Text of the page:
For disassembly, as illustrated in FIG. 7, a tool 108 may be used that includes a sleeve or extension 110. The sleeve 110 may be inserted through an annular space 112 (FIG. 6) between the nut 84 and the body 72. When the tool 108 is pushed in, the sleeve pushes the retaining ring 86 into the radially larger portion of the body tapered recess 98, thus allowing the nut 84 and conduit C to be axially withdrawn from the body 72.
We note at this point that a ferrule set such as for example used in the second embodiment may alternatively also be incorporated into the first embodiment. This would remove the use of the second seal or backing ring 24 from having to engage with the ferrule 40.
FIG. 8 illustrates another embodiment of a push to connect conduit fitting assembly 120. In this embodiment, a ferrule set 122 is used as in the second embodiment, however, the ferrule set 122 is modified somewhat. The ferrule set 122 includes a ferrule 124 and a sleeve 126 which may be a cartridge type preassembly before being attached to the conduit C. The ferrule set 122 may then be swaged or otherwise attached to the conduit C prior to the conduit C being inserted into the body 128. It will be noted that this embodiment illustrates an example of a body that is in the form of a plug having a closed second end. The ferrule 124 includes a rearward flange portion 130 which has an annular groove or recess 132 formed in an outer surface 134 thereof. This recess 132 may be configured as needed to receive portions of the retaining ring 136 when the conduit C is inserted into the body 128. A first seal member 138 is provided as in the first two embodiments to provide a fluid tight seal between the body 128 and the conduit C. An optional anti-extrusion backing ring (not shown) may be used as needed, as in the first two embodiments. However, in the embodiment of FIGS. 8-11 we do not use a backing ring because the sleeve 126 may be dimensioned to provide a small gap with the body 128 so as to minimize the extrusion gap (see FIG. 10).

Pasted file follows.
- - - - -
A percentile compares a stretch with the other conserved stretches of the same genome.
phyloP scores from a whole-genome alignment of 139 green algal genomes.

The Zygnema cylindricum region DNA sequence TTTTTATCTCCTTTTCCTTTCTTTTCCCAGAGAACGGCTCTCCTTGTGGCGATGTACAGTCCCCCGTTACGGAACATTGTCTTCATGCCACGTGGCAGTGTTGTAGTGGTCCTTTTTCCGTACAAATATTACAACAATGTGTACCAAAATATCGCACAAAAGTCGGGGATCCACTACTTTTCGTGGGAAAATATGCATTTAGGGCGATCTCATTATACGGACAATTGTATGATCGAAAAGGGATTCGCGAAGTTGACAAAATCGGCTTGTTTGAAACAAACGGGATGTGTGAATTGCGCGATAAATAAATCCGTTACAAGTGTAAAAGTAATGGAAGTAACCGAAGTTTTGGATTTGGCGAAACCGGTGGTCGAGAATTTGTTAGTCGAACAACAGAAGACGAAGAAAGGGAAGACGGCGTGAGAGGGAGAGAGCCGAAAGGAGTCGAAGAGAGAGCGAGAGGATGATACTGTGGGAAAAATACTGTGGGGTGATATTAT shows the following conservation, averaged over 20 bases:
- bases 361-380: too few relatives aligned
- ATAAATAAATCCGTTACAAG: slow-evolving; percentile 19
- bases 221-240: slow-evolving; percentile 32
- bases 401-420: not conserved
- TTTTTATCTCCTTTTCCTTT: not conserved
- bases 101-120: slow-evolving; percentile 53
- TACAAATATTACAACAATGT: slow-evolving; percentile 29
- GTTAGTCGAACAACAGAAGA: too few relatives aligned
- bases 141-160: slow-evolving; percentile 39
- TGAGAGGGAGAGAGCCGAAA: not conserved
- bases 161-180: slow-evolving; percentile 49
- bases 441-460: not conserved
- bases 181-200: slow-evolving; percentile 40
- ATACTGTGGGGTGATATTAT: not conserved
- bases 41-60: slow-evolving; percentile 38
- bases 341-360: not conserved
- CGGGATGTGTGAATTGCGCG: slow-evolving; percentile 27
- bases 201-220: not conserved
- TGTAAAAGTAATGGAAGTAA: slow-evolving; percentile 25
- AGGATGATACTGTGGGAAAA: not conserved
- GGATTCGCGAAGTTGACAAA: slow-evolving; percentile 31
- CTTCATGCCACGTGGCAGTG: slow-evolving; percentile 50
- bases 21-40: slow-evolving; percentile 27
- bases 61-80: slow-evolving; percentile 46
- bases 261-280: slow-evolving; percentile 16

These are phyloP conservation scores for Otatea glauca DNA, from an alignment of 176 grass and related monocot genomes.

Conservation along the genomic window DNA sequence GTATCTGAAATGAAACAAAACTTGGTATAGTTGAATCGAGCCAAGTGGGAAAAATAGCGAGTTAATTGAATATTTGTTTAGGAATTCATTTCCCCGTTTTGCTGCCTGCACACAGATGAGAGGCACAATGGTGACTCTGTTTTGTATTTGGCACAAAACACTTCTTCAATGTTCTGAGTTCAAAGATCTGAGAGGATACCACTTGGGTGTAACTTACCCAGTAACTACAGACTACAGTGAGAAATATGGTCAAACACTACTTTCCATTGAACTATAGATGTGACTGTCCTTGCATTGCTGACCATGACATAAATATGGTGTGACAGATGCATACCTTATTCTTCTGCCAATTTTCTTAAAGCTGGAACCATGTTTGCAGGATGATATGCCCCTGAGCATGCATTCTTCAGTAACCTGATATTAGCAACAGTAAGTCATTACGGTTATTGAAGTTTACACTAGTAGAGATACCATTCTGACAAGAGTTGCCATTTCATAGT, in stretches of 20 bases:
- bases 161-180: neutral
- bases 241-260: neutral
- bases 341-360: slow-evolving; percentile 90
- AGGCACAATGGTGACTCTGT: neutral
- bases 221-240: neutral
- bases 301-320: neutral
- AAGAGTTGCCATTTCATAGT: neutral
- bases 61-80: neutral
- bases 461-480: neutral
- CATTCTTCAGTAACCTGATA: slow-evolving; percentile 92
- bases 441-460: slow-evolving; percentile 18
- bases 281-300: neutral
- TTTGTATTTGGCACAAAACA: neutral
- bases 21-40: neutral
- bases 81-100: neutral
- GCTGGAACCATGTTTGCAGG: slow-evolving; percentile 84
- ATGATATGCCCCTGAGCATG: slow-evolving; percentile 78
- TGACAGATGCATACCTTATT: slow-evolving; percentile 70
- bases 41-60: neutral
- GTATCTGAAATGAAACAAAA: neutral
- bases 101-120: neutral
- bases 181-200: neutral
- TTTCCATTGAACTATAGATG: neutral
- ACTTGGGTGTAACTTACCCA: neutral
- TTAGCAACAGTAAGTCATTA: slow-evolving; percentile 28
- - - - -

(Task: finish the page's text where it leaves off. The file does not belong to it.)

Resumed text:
The retaining ring 136 in this example may be carried or integrated with an optional positioning sleeve 140. During assembly, the positioning sleeve 140 and retaining ring 136 may be seated in the body 128 so that the retaining ring 136 is axially aligned with a tapered recess 142 in the body. The retaining ring 136 and positioning sleeve 140 may also be realized as a subassembly prior to installation into the body. In alternative embodiments, the positioning sleeve may be a separate component that is used to move the retaining ring 136 into the tapered recess 142 during disassembly. As shown in FIG. 9, the positioning sleeve 140 may include one or more arcuate openings or slots 144 in the cylindrical wall 146 of the sleeve. These openings 144 receive the retaining ring 136 to hold the ring to the sleeve, while at the same time permitting the retaining ring 136 to be radially expanded during assembly and disassembly of the fitting 120. In the embodiment of FIG. 9, there are two openings 144 which may be diametrically opposed to each other. The greater the arcuate length, the more inside diameter surface area of the retaining ring 136 is available to engage the ferrule recess 132. In order for the retaining ring 136 to be received in the ferrule recess 132, the lands 150 between the arcuate openings 144 may have a minor outside diameter that is somewhat smaller than the major diameter of the cylindrical wall 146 of the sleeve. This allows corresponding arcuate portions of an inner surface area of the retaining ring 136 to be received in the ferrule recess 132, as best illustrated in FIG. 10. The entire outer diameter surface area of the retaining ring 132 is available to engage the tapered wall 148 body tapered recess 142. The retaining ring 132 may be a split ring to facilitate radial expansion into the tapered recess 142 as needed.